PMID: 34012709
ISSN: 2229-5089
CID: 4877392

Myocardial infarction accelerates breast cancer via innate immune reprogramming

Koelwyn, Graeme J; Newman, Alexandra A C; Afonso, Milessa S; van Solingen, Coen; Corr, Emma M; Brown, Emily J; Albers, Kathleen B; Yamaguchi, Naoko; Narke, Deven; Schlegel, Martin; Sharma, Monika; Shanley, Lianne C; Barrett, Tessa J; Rahman, Karishma; Mezzano, Valeria; Fisher, Edward A; Park, David S; Newman, Jonathan D; Quail, Daniela F; Nelson, Erik R; Caan, Bette J; Jones, Lee W; Moore, Kathryn J
Disruption of systemic homeostasis by either chronic or acute stressors, such as obesity1 or surgery2, alters cancer pathogenesis. Patients with cancer, particularly those with breast cancer, can be at increased risk of cardiovascular disease due to treatment toxicity and changes in lifestyle behaviors3-5. While elevated risk and incidence of cardiovascular events in breast cancer is well established, whether such events impact cancer pathogenesis is not known. Here we show that myocardial infarction (MI) accelerates breast cancer outgrowth and cancer-specific mortality in mice and humans. In mouse models of breast cancer, MI epigenetically reprogrammed Ly6Chi monocytes in the bone marrow reservoir to an immunosuppressive phenotype that was maintained at the transcriptional level in monocytes in both the circulation and tumor. In parallel, MI increased circulating Ly6Chi monocyte levels and recruitment to tumors and depletion of these cells abrogated MI-induced tumor growth. Furthermore, patients with early-stage breast cancer who experienced cardiovascular events after cancer diagnosis had increased risk of recurrence and cancer-specific death. These preclinical and clinical results demonstrate that MI induces alterations in systemic homeostasis, triggering cross-disease communication that accelerates breast cancer.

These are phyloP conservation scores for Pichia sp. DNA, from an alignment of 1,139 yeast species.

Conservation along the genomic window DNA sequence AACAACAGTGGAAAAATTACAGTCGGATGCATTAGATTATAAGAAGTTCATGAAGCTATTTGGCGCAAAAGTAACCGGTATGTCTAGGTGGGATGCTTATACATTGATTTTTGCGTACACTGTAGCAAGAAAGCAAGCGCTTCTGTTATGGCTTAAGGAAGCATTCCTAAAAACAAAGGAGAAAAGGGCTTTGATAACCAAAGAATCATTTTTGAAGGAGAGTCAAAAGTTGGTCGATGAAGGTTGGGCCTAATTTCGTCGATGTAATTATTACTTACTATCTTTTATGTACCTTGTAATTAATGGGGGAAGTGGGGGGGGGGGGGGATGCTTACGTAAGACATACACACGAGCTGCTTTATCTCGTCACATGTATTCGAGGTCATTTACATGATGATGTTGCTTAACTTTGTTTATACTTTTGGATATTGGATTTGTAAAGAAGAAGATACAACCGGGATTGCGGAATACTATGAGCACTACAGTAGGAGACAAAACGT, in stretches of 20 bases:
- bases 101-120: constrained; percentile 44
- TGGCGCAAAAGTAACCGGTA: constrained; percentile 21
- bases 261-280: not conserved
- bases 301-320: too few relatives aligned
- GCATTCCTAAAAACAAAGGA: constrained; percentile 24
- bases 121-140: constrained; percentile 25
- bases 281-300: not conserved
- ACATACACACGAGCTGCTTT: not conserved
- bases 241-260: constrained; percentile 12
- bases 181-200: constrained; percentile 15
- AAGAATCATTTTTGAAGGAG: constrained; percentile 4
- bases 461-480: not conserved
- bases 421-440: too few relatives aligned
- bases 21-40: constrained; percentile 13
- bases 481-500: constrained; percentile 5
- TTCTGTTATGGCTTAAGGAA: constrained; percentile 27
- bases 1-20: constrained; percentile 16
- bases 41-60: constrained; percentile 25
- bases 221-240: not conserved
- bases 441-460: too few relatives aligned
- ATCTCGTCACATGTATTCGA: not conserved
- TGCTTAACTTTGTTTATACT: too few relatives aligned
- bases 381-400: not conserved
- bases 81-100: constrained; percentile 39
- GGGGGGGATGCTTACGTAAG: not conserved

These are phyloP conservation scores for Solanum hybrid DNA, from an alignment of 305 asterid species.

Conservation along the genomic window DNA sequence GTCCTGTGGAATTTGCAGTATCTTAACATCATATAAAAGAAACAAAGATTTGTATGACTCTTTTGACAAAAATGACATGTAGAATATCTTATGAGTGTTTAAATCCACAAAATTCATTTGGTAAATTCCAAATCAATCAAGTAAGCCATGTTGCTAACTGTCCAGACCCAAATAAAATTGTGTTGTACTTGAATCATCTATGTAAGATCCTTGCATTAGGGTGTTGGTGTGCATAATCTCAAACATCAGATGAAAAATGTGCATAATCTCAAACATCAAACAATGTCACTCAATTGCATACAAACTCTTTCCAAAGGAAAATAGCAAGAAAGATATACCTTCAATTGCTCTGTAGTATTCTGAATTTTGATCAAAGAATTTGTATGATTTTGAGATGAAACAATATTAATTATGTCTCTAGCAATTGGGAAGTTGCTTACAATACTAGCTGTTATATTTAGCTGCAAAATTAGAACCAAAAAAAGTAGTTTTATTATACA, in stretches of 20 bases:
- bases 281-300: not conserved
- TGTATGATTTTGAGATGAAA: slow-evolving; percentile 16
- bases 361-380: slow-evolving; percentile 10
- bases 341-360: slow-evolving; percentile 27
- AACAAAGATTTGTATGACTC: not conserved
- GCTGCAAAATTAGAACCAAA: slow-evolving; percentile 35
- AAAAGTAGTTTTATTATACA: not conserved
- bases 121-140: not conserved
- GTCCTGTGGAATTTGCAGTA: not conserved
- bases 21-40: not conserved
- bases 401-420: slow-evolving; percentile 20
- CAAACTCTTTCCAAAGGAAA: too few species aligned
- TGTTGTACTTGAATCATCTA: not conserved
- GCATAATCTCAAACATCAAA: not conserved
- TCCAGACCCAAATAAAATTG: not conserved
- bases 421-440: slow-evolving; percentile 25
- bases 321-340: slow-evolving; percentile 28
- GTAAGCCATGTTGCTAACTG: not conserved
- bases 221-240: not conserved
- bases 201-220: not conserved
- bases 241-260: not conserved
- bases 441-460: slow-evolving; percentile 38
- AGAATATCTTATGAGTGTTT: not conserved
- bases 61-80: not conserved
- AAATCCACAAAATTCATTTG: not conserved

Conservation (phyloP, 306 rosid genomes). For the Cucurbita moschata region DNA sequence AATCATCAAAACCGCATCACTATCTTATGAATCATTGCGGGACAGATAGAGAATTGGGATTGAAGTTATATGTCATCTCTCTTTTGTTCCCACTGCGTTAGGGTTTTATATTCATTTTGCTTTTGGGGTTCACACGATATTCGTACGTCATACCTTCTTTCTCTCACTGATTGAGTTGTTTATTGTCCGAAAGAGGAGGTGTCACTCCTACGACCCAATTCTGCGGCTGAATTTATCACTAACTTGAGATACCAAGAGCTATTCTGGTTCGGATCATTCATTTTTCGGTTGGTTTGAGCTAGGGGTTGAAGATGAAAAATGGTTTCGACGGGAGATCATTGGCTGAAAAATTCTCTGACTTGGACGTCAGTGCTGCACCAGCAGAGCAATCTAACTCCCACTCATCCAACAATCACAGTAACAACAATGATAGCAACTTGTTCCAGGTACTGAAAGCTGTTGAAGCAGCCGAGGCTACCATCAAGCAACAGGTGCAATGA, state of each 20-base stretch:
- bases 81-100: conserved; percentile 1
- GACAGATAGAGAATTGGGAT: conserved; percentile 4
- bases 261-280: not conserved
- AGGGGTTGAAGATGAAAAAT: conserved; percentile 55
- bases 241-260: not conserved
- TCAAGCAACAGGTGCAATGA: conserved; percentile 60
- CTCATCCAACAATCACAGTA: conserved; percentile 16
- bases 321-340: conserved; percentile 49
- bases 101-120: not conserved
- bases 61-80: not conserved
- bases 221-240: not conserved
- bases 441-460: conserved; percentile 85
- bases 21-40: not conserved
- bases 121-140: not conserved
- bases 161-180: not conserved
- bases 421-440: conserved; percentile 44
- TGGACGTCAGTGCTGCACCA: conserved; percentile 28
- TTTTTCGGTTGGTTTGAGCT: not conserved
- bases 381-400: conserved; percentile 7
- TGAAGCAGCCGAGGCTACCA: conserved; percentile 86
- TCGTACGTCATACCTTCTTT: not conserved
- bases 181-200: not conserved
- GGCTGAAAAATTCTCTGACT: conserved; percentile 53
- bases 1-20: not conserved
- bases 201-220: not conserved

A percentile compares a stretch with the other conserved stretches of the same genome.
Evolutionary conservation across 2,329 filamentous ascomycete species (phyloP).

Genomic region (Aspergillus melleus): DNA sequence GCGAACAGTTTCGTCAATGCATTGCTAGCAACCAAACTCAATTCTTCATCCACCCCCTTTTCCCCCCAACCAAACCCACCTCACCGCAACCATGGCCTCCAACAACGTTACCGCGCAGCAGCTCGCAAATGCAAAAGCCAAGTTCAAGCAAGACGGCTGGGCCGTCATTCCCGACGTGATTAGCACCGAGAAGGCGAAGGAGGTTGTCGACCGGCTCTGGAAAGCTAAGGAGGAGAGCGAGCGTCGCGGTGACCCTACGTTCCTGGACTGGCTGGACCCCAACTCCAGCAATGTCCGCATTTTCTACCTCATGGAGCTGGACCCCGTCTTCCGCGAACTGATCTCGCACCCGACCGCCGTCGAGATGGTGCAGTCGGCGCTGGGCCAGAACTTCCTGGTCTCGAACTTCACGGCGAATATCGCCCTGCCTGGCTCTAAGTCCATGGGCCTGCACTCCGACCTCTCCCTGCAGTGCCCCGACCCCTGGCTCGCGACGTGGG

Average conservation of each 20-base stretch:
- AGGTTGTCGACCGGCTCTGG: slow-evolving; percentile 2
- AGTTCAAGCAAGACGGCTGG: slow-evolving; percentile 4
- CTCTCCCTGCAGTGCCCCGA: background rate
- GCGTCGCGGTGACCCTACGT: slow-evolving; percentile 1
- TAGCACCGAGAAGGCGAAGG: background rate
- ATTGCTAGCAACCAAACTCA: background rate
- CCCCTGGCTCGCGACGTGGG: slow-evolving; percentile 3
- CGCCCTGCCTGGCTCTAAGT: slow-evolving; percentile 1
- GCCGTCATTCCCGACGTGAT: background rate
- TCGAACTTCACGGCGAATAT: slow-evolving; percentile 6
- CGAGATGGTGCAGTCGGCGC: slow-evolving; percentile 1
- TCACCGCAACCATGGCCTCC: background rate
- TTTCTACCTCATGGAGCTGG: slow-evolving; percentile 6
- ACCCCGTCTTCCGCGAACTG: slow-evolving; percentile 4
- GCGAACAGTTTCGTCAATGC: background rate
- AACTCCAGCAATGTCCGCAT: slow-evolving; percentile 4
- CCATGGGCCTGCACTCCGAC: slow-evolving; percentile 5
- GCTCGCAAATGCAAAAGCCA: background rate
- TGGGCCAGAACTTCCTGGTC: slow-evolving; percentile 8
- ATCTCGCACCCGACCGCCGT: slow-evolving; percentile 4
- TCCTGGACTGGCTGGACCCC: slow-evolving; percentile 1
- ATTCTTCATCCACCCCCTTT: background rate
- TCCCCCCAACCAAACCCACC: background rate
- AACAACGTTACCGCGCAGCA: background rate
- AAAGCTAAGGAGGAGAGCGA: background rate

PMID: 32661390
ISSN: 1546-170x
CID: 4528032